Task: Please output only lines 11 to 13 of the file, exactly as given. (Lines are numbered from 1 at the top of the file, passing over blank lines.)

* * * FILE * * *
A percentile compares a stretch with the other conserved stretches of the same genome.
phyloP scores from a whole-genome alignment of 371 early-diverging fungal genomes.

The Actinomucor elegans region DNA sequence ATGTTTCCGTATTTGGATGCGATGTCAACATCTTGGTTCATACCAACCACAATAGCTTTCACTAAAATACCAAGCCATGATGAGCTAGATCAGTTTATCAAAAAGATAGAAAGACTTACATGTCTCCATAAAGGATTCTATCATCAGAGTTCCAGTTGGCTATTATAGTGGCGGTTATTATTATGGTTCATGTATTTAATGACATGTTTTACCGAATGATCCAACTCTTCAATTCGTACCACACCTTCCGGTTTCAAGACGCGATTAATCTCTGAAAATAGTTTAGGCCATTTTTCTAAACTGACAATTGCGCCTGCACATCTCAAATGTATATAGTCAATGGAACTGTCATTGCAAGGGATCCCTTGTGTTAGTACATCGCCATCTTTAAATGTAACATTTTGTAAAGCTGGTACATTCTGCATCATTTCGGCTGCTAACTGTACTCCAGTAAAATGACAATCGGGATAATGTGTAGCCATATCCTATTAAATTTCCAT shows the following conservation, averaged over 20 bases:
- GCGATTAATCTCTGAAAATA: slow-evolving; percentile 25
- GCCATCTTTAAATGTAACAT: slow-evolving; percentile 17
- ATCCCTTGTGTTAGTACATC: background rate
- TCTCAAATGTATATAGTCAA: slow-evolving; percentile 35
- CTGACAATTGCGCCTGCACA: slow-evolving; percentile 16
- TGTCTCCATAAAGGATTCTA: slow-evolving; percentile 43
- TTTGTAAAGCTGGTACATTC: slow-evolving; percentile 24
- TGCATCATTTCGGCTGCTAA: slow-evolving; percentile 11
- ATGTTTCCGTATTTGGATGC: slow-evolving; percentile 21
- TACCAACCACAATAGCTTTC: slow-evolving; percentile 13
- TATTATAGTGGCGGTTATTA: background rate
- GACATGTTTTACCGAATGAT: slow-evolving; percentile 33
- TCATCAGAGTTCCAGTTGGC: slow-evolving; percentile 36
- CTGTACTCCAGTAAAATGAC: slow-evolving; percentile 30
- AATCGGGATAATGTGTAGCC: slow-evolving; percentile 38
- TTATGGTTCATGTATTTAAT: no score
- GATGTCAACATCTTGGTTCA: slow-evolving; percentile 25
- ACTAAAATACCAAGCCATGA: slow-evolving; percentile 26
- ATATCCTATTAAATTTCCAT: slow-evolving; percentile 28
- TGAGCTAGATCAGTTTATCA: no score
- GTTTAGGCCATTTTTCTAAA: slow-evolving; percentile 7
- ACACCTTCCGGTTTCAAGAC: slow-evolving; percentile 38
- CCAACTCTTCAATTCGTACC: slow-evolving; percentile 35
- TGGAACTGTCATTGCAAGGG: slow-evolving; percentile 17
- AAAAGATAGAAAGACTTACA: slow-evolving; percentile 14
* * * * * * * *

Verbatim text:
- TGCATCATTTCGGCTGCTAA: slow-evolving; percentile 11
- ATGTTTCCGTATTTGGATGC: slow-evolving; percentile 21
- TACCAACCACAATAGCTTTC: slow-evolving; percentile 13